Before I continue with the roughly 15 rules for statements, let me finish the two rules for expressions. Both rules help you to protect your program from undefined behaviour.
This post is about don'ts. Here are the two most important rules of this post: Don't use std::move thoughtless and don't slice. Let's start.
What have narrowing conversion and casts in common? They are very often the source of errors; therefore, I will today write about errors.
I know the headline to this post is a little bit boring: More Rules for Expressions. Honestly, this post is about code hygiene, because I will mainly write about pointers.
Today's post is about expressions. You should avoid complicated expressions, you should know the precedence rules for arithmetic or logical expressions, and you should know the order of evaluation of expressions. Having the wrong precedence rules for expressions in mind or assuming an evaluation order for expressions which is just wrong or not guaranteed are the main reasons for undefined behaviour. I know that's a lot to digest. Let's start.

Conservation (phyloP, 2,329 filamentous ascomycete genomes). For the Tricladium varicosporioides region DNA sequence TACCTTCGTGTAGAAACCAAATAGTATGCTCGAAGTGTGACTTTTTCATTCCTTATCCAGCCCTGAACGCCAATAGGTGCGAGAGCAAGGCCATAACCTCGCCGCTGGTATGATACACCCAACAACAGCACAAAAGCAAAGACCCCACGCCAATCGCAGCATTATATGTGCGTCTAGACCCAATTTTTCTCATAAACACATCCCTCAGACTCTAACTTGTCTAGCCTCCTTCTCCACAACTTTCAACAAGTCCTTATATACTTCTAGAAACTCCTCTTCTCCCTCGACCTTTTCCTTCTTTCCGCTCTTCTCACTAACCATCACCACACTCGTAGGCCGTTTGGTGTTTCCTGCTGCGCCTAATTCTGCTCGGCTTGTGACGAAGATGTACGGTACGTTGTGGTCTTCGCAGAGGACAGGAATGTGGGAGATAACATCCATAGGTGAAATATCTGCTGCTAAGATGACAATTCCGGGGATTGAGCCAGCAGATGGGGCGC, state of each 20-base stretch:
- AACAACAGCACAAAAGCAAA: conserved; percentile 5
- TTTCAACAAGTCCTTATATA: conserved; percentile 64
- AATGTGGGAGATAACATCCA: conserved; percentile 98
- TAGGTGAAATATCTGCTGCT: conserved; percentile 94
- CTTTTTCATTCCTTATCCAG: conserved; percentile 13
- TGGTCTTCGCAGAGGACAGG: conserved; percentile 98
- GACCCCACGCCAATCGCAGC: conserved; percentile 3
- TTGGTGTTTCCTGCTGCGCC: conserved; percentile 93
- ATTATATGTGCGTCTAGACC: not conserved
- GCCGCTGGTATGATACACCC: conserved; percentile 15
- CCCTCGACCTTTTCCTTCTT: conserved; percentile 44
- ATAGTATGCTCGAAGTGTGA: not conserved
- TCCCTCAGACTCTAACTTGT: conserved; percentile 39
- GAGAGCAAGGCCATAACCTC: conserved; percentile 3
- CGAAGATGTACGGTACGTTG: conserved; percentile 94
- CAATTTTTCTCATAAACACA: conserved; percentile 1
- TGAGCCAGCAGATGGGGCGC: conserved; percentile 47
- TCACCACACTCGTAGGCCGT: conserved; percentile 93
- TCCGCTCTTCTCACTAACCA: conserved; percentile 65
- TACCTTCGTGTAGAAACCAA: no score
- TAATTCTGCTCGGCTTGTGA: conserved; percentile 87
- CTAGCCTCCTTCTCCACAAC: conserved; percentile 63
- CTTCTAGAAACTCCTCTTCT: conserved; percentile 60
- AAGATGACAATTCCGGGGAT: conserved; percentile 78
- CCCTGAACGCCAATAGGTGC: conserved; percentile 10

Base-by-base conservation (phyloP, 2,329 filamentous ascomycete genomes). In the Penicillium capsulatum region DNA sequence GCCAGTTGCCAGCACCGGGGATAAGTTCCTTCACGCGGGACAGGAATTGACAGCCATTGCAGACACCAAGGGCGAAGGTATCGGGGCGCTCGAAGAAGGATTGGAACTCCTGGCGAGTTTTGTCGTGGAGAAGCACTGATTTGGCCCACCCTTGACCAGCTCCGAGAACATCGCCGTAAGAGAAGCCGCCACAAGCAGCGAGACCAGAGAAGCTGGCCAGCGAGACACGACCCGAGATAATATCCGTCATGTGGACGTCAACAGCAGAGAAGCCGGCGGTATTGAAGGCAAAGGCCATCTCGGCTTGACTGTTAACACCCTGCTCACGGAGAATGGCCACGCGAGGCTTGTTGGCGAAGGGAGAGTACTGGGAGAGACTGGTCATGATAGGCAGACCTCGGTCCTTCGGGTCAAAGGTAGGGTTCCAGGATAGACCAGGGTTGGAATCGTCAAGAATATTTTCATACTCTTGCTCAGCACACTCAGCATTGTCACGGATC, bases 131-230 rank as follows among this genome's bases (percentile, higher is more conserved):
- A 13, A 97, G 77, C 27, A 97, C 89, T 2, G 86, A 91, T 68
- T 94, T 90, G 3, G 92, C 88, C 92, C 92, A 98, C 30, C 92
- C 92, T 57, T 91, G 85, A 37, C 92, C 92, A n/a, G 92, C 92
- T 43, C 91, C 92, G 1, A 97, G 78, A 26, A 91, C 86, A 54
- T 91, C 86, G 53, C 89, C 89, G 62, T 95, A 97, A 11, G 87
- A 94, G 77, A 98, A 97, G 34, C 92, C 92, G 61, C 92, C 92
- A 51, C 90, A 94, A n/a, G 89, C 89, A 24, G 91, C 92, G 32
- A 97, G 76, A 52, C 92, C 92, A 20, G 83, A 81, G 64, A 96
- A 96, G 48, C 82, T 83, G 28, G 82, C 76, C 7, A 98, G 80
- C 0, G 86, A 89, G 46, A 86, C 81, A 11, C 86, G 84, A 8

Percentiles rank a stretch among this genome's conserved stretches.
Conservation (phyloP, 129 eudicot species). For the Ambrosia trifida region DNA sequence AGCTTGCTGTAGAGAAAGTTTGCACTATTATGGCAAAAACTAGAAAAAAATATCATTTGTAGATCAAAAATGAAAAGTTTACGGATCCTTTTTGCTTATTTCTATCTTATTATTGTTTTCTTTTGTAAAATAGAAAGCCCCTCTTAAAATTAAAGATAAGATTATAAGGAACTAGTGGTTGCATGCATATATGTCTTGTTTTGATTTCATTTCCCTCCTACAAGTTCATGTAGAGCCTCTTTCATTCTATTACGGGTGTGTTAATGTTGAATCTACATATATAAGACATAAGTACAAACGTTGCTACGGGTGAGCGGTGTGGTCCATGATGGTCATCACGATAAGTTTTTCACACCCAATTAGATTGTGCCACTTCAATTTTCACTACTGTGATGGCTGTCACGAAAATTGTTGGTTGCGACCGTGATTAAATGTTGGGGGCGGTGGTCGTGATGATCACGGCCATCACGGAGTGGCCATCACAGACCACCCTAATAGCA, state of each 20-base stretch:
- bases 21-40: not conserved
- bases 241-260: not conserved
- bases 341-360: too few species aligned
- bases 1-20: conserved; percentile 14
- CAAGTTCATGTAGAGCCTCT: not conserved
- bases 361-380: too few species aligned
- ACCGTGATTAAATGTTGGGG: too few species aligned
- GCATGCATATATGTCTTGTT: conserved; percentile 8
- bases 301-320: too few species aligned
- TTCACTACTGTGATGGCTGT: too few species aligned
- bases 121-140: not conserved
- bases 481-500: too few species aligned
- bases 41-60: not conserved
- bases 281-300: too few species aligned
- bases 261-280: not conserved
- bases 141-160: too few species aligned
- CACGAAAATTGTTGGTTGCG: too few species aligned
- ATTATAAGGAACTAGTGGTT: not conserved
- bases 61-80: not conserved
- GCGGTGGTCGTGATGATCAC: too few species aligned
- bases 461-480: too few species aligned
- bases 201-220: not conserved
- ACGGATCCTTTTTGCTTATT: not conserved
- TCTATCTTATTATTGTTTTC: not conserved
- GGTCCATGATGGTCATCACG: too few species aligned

In this post, I will finish the rules for declarations. The remaining rules for declarations are not especially sophisticated but important for high code quality.
Let's continue our tour through the rules for expressions and statements in the C++ core guidelines. This post will be about declarations and initialisations.
There are quite a lot of rules in the C++ Core Guidelines dealing with expressions and statements. To be precise, there are more than 50 rules are about declarations, expressions, statements, and arithmetic expressions.
Passing smart pointers is an important topic which is seldom addressed. This ends with the C++ core guidelines because they have six rules for passing std::shared_ptr and std::unique_ptr.
There were a lot of C++ experts who said that smart pointers were the most important feature of C++11. Today, I will write about smart pointers in C++.
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